We got into the water at about 6:40 and went over to the far side to hang out until the pros started. We got in line at about 6:53 and treaded water until the start. I swear, my watch said 6:58 when the cannon went off, so it took me (and Kellie) by surprise. Let the good times roll!
  • 1h 12m 10s
  • 4224 yards
  • 01m 43s / 100 yards

It was your typical IM swim. Total combat the entire way!! I've never experienced anything like it - it was so cool!

It took about 500 yards to get into a groove, but once I did I was fine. I was pretty cautious the first lap, as I hadn't experienced this type of swim before and I don't think I was quite prepared for how brutal it was. I was letting some people pass me in order to stay in the clear, which I shouldn't have done. I like to think that I was kind of a pansy the first lap, but then I started doing a bit of aggressive swimming of my own on the second lap.

My plan was to stay off to the left until I hit the boathouse, then start making my way toward the red buoy for the turn around. That would have been fine, but I guess I didn't go far enough to the right, because when I looked up once, the red buoy was directly 100 yards to my right. I made the first turn for home and somehow, I kept swimming right on the buoy line, which I did NOT want to do. I kept getting pulled over in that direction though, which I think is why I thought the swim was tough for the entire 2.4 miles.

Out of 2,339 other people, it seemed like everytime I looked up to sight, there was Kellie! It was too funny...a sea of strangers and we're together for the entire swim.

Thankfully, NASports had a huge screen TV at the swim start, so I could easily sight for the finish line with the bright light at the end. I made the short run onto the sand to start the second lap without a problem.

Like I said, I was much more combative the second lap than the first one. No more Ms. Nice Triathlete! I don't think I dished out too much, but if a person wasn't going to move for me, then I was going to take any avaiable real estate I could find on my path.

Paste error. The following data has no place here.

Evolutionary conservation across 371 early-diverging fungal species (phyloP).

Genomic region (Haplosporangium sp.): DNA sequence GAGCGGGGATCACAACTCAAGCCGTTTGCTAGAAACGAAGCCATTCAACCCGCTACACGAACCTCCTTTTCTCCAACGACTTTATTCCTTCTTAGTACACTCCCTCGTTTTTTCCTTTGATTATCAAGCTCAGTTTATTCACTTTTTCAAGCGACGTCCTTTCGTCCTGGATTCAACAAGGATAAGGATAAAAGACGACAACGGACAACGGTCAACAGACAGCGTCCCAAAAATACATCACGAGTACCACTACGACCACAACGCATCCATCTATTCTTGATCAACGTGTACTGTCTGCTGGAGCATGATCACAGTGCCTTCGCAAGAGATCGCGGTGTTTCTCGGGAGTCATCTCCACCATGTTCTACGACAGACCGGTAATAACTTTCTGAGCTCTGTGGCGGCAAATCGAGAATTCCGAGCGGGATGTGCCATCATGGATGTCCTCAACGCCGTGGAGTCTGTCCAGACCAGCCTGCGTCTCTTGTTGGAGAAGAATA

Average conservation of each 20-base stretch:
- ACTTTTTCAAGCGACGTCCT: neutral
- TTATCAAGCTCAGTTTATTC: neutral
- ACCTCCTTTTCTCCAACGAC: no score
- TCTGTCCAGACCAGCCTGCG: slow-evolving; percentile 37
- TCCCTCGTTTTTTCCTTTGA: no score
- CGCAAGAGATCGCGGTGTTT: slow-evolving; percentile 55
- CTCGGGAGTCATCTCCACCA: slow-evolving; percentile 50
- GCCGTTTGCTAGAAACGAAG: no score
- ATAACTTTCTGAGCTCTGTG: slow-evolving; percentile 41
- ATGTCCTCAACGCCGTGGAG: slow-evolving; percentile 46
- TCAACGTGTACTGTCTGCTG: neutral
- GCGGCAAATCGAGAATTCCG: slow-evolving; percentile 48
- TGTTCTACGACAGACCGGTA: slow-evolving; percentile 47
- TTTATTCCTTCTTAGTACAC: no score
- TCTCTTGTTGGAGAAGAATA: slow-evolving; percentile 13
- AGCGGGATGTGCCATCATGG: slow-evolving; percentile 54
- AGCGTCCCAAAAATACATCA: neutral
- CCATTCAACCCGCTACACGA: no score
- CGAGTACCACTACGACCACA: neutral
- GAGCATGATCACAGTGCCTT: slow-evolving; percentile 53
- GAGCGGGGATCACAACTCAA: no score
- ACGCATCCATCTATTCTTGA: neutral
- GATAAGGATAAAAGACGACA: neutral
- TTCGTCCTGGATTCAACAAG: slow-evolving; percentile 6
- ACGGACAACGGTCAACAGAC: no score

The whole time I tried to find feet to follow, but they kept changing up really fast. It seemed like the whole swim was a giant draft fest anyway. It seemed like the minute I found feet, they would take off on me.

I think it started raining sometime in the second lap, but I'm not sure. I do know it got difficult to breathe and I was drinking a lot of Mirror Lake in the second lap.
What would you do differently?:

I should have been more aggressive at the start...I will be next year!
Transition 1
  • 09m 55s

OK...this was a bit excessive for a transition. My coach asked if I brought out my blow-drier when he saw my time. As has been noted before, the tent was completely dark, which took me by surprise. It was also disgusting and smelly. I had a hard time finding a place to sit down, but when I did I took my time getting everything together and making sure I had all my nutrition.
What would you do differently?:

Speed up? There's about three minutes in here (at least!) that I can cut off, although it does include a port-a-potty stop.
  • 7h 00m 58s
  • 112 miles
  • 15.96 mile/hr

Hey guess what?? It rained in Lake Placid on IM day! The latest estimate I heard was 4". That's a lot of rain.

My main goal for the bike was to keep on top of my nutrition and to keep it easy the first lap. I was totally freaked out about the thought of a marathon after riding this course, so that kept weighing on my mind. I knew that if I didn't achieve both of those goals, 26.2 miles would suck, bad.